Mr. Yale-Loehr was quoted in “Congress Eyes EB-5 Changes,” published by China Daily USA on September 15, 2016. He noted that the retroactivity provision of an EB-5 bill being considered in Congress would likely raise legal concerns. “The US Supreme Court has held that Congress should not normally change the rules in the middle of the game. Fundamental notions of fairness counsel against applying new rules to conduct that predates the legislation, since individuals should have an opportunity to know what the law is and to conform their conduct accordingly. The retroactivity provision would surely be challenged in court,” said Mr. Yale-Loehr. He said that he believes most current investors who have already filed EB-5 petitions would attempt to comply with whatever new rules Congress enacts. But if the changes ever became law, they “would certainly dampen enthusiasm for the EB-5 program. That would be unfortunate since the program creates thousands of jobs each year for U.S. workers at no expense to American taxpayers.”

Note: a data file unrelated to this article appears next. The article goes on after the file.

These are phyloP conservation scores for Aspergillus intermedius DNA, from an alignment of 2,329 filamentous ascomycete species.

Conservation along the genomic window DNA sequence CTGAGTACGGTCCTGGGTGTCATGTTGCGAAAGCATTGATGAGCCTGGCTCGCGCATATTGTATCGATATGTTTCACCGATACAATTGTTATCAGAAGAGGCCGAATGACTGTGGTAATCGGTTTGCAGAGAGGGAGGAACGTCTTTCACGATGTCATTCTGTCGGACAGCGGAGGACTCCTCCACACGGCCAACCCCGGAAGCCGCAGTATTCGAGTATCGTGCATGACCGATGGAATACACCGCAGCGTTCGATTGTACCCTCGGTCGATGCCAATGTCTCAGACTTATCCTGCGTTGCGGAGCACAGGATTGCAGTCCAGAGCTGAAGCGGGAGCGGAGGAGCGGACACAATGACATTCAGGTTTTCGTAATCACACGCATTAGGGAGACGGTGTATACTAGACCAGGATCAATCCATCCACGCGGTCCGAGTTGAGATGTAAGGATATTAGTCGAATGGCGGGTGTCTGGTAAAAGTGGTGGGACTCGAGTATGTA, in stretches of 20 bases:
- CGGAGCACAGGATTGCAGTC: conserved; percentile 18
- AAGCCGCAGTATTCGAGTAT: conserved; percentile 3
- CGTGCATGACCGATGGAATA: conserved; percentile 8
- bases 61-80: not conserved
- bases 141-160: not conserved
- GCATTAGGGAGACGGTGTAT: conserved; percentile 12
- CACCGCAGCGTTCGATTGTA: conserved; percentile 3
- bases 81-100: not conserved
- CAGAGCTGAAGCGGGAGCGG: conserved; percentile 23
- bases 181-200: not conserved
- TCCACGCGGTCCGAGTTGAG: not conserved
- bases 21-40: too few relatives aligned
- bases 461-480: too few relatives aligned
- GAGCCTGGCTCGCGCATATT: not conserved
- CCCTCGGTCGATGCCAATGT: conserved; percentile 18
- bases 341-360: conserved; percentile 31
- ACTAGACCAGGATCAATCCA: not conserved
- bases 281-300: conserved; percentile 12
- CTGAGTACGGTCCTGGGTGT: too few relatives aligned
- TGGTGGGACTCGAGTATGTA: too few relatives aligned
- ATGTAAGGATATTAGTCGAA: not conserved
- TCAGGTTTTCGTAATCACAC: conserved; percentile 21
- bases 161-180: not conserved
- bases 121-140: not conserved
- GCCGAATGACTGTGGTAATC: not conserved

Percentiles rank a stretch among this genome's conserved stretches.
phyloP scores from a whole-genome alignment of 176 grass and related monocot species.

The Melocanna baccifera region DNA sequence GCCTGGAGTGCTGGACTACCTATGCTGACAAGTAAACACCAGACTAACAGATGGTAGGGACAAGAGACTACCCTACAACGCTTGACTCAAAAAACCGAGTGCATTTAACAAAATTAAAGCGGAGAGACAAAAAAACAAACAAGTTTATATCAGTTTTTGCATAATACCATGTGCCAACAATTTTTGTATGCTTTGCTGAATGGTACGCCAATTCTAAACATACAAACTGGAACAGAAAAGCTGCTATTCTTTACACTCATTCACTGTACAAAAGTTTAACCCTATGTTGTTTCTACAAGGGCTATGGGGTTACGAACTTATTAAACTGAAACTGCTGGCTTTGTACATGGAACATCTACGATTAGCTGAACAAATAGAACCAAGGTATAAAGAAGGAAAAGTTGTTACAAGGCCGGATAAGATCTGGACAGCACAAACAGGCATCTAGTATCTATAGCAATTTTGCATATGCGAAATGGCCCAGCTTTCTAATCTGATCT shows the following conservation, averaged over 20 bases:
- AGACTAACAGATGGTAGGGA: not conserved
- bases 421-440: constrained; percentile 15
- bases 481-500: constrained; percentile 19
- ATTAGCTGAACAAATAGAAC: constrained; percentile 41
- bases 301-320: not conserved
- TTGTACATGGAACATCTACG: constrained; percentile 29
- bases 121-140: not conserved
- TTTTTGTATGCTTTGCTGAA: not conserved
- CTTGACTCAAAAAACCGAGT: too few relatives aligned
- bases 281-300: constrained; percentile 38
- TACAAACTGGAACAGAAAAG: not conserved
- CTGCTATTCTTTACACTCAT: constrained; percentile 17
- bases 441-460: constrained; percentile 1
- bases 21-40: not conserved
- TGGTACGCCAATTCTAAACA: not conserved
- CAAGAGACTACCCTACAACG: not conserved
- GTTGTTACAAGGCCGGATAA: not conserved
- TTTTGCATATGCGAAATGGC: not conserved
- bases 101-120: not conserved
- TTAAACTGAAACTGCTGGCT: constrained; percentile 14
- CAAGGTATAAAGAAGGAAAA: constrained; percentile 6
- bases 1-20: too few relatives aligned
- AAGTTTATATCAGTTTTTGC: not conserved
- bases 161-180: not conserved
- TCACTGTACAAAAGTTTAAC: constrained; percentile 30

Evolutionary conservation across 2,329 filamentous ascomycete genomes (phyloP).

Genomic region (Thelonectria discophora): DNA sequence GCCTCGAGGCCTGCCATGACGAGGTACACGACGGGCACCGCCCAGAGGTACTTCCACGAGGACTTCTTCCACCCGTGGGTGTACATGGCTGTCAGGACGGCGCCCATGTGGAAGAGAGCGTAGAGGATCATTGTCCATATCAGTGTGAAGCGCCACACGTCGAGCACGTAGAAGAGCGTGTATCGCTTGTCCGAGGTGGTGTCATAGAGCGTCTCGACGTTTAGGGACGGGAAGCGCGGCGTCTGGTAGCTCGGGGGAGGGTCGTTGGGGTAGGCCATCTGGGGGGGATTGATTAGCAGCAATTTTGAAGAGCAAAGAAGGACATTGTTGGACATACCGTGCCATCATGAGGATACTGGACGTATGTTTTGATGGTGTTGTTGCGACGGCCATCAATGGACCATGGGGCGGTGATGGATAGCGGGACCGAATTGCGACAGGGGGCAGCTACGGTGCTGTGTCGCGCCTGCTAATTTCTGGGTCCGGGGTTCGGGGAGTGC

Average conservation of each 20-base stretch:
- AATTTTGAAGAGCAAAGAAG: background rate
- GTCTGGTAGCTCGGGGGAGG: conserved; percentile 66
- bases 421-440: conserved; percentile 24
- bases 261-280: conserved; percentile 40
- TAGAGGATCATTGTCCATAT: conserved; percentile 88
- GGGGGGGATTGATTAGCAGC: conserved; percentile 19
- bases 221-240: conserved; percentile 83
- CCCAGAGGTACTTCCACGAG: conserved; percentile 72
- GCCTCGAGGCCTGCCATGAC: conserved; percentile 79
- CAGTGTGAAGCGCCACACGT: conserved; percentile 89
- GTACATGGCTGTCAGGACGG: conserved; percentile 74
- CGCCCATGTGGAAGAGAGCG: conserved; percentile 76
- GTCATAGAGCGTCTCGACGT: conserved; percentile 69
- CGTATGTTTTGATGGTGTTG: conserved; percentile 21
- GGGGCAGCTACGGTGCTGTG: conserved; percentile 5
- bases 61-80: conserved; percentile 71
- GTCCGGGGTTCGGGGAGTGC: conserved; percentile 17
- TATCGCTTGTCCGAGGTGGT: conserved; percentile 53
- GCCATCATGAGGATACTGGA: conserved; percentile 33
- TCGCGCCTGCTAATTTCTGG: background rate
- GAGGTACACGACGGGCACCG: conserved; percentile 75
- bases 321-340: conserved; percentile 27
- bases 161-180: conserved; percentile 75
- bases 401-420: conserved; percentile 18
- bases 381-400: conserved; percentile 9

Follow these links to access current processing times of the USCIS Service Centers and the Department of Labor, or the Department of State’s latest Visa Bulletin with the most recent cut-off dates for visa numbers: